Whatever one thinks about Galileo Galilei -- the opening attraction at the Brooklyn Academy of Music's twentieth Next Wave Festival and Philip Glass's latest operatic pageant -- the show looks smashing. But then, these things always do. A writer-illustrator I know who loathes Glass's music was once hotly wooed by the composer to collaborate on a project; he told me that he had been sorely tempted simply because Glass extravaganzas are always so lavishly funded and carefully mounted.
This one focuses on the sixteenth-century scientist, his radical theory that the earth revolves around the sun, his problems with the clergy over such heresy, his experiments with motion and invention of the telescope, and his contented family life. The text, written by Mary Zimmerman with Glass and Arnold Weinstein, intriguingly traces all these events in reverse chronology, ending with the boy Galileo watching an opera by his father, Vincenzo. That device and other interesting points -- Galileo's struggles to reconcile faith and science and the irony of his going blind in old age -- are never examined very closely or with much theatrical energy. The overall blandness of the piece may be partially due to the fact that the words are mostly inaudible. Glass's clumsy vocal writing is at fault here, but the banal score doesn't help. This is music that virtually never seizes the dramatic moment or digs below the surface as Glass churns out variations on the same dreary boilerplate he's been dishing up for years.
That gives an audience 95 minutes to contemplate Daniel Ostling's handsome sets and Mara Blumenfeld's exquisitely detailed costumes, all strikingly lit by T. J. Gercken. One almost wishes that a better opera could occupy these depictions of the church of Santa Maria Sopra Minerva, the Inquisition's chambers in Rome, Cardinal Barberini's immaculately groomed castle gardens, or Galileo's own comfortable home. With so little to work with, the singers are less distinctive than the spaces they inhabit, but John Duykers as the older Galileo, Eugene Perry as the scientist's younger self, Alicia Berneche and Mary Wilson as the ladies in his life, and Andrew Funk as a variety of church dignitaries do what they can to bring some life to the opera.
Like its immediate predecessors, Galileo Galilei seems destined for a short shelf life; it won't be long before a new Glass opera drops off the assembly line to take its place -- no one, it seems, wants to see these things more than once. Meanwhile, if bam insists on producing the tired music theater of Philip Glass, it needs a new marketing slogan. "Next Wave" is definitely a misnomer for these retro goods.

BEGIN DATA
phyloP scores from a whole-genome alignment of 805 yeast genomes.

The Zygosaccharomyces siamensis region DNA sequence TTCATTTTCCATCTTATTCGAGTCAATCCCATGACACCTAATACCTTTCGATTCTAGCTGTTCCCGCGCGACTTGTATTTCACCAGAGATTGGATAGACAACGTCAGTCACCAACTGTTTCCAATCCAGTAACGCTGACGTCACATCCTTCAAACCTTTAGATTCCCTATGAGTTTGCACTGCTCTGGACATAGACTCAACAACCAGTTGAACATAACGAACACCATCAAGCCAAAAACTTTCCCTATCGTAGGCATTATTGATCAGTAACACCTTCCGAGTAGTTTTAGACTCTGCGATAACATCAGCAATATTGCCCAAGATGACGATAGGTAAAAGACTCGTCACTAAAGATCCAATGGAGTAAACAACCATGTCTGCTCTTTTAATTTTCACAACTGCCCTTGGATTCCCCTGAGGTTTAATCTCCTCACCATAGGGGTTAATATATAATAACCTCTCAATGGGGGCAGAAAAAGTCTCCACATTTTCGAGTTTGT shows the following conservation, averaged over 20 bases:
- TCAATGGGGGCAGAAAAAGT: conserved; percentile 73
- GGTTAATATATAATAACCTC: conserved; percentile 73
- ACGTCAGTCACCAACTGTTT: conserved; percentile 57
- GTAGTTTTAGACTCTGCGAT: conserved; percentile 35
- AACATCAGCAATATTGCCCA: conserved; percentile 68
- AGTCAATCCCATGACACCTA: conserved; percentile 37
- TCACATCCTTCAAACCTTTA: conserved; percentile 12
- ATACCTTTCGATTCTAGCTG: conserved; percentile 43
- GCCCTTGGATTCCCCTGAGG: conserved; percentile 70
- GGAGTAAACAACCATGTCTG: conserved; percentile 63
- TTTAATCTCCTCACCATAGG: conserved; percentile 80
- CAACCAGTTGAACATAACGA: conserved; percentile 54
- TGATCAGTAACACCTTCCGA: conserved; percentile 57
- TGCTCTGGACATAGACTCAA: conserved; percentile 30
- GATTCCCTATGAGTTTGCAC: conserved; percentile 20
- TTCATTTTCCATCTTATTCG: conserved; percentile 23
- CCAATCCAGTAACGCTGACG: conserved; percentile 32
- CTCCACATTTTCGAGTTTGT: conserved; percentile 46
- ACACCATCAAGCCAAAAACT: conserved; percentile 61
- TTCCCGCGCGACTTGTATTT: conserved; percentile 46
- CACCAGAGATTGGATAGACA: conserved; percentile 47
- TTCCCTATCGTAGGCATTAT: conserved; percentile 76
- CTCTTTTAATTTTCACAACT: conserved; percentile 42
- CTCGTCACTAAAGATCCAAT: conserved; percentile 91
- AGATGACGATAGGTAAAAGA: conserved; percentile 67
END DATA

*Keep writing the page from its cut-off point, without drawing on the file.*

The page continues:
Productions of Strauss's Salome do not get more luridly graphic than the new one currently on view at the City Opera. By the time this Judean princess is through chewing on the head of Jochanaan, she is drenched in blood and sexually spent, having used the grisly object to realize every depraved fantasy a horny pubescent girl could possibly imagine. Such a gross scene was not exactly what Oscar Wilde had in mind when he wrote the play that Strauss set to music, but no one could accuse director Ian Judge of making up anything not suggested by the text. Still, Wilde expected to see a trace of girlish innocence in his Salome, here a petulant monster from the moment she fidgets into view to her death at the hands of Herod's soldiers. Even her white prom gown and naturally curly hair look vaguely repulsive.
I congratulate Eilana Lappalainen for her ability to survive the title role, an arduous workout that would surely have left most sopranos gasping for breath. That said, death did not come soon enough to still this problematical voice, consistently tight and wiry, beset with a terminal wobble -- by far the most excruciatingly ugly sound I've heard in the role since I first saw the opera 50 years ago.
Otherwise, the City Opera has fielded a strong cast, headed by Mark Delavan's burly Jochanaan, Richard Berkeley-Steele's oily Herod, Linda Roark-Strummer's reptilian Herodias, and Brandon Jovanovich's besotted Narraboth. The orchestra is no Vienna Philharmonic, but George Manahan's musicians cope valiantly with the complex score and convey much of its instrumental color. Tim Goodchild's sets and costumes locate the biblical action in what seems to be the spiral-staircase lobby of an S&M Hollywood resort done up in Victorian décor, a kinky idea, though hardly the most bizarre twist in Salome fashions these days.
Why Plácido Domingo has chosen to sing the title role in Giordano's Andrea Chénier is a mystery, particularly when he can pretty much write his own ticket at the Metropolitan Opera. This music, which he sang gloriously 30 years ago, is now far beyond his reach -- even with downward transpositions, he had to omit the climactic high note in his last-act aria on opening night. The middle of Domingo's voice continues to sound strong, but with so much of the role now at lower-than-score pitch, he is often forced to dip down into the weaker bottom part of his tenor, where the tone lacks resonance, firmness, and projection. Signs of a struggle were apparent all evening -- no wonder his performance seemed so perfunctory and lifeless.
There are precious few other reasons to justify this sorry revival, certainly not the Maddalena of Sylvie Valayre. Her soprano is several sizes too small for the part, especially when James Levine starts whipping up his orchestra into a brassy frenzy, and the lower keys do her no favors either. Juan Pons, on the other hand, can be heard loud and clear, crudely bellowing Gérard's music to the rafters. Among the dozen or so cameo roles, the best is Wendy White, who wrings every ounce of pathos from Madelon's little aria as she renders up her last grandson to the revolutionary tribunal.